“How Are We Meant To Educate Ourselves?” – is a story about a now-successful boy from an underprivileged immigrant community for whom visiting his local library proved to be “his first critical step to meeting the big wide world and involving himself in it”. It is a testimony to the continuing importance of a free and public library system in enabling the socially and financially impoverished young in any society to realize their potential to become members of that society’s community of thought-leaders.
“Without local community libraries, how are swathes of people meant to educate themselves? Without community/public libraries, ordinary folk will have reduced opportunities for self-development. This will materially constrain many peoples’ life chances and prospects. For the ordinary folk, no community library means no social mobility.”
While our libraries hereabouts seem safe from radical downsizing, in the relatively affluent community where we are privileged to dwell, it can at times be tempting to suggest that our local libraries, as a costly item in a municipality’s budget, are less important than in less literate working class and /or new immigrant family neighbourhoods. While it is true that children from better off families will tend to have more in-home access to books and media, this does not mean that the parent’s choice of such will necessarily cater fully to the possible enthusiasms of their growing children for what goes on in and beyond Caledon.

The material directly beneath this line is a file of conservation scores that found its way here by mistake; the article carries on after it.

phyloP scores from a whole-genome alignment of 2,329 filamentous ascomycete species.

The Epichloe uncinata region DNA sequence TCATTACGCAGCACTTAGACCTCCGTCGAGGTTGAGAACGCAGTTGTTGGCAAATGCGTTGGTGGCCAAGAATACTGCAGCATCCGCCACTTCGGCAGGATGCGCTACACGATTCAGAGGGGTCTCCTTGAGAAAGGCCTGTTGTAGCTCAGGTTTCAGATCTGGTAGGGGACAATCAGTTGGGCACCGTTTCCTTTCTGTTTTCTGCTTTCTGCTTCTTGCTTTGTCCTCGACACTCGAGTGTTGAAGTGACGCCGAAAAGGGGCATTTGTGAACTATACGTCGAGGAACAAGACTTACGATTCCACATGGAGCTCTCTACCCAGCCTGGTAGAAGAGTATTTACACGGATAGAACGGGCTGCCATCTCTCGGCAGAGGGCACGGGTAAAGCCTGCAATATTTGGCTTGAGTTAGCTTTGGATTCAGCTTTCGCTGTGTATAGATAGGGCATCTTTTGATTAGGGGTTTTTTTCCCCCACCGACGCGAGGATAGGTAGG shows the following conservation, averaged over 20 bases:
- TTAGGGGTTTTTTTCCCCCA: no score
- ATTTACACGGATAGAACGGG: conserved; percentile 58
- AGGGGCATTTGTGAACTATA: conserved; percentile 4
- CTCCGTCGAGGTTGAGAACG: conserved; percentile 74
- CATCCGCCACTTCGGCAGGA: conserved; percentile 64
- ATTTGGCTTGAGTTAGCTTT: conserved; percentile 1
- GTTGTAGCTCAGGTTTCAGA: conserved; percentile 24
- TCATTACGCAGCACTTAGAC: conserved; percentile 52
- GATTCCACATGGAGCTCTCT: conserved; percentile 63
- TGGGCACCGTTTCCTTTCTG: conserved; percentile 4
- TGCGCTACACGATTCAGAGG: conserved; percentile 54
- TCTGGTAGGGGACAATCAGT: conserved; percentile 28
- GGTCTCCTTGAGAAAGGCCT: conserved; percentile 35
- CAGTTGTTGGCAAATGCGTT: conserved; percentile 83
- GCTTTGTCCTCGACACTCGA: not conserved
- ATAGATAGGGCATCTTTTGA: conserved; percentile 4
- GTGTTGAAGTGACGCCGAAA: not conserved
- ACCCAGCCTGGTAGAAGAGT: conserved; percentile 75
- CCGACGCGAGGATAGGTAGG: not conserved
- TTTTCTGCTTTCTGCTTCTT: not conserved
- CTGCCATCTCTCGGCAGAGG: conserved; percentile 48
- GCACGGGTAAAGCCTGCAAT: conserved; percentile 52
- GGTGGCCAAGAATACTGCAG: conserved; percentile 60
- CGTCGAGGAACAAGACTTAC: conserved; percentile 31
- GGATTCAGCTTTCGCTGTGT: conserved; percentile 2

While I was gifted with well-educated middle-class parents who appreciated the life of the mind, I now believe that my high school’s proximity to our county’s reference library (which was right across the street), played an important part in focusing my interests and shaping my world view. The hero of the story I feature became a museum professional. For me, a short spell in academic biology lead to qualifying as a professional information scientist. That career choice in special librarianship proved attractive enough for a multinational firm to ship me to Canada to become an early pioneer in our health information community.
by Ian Keith Anderson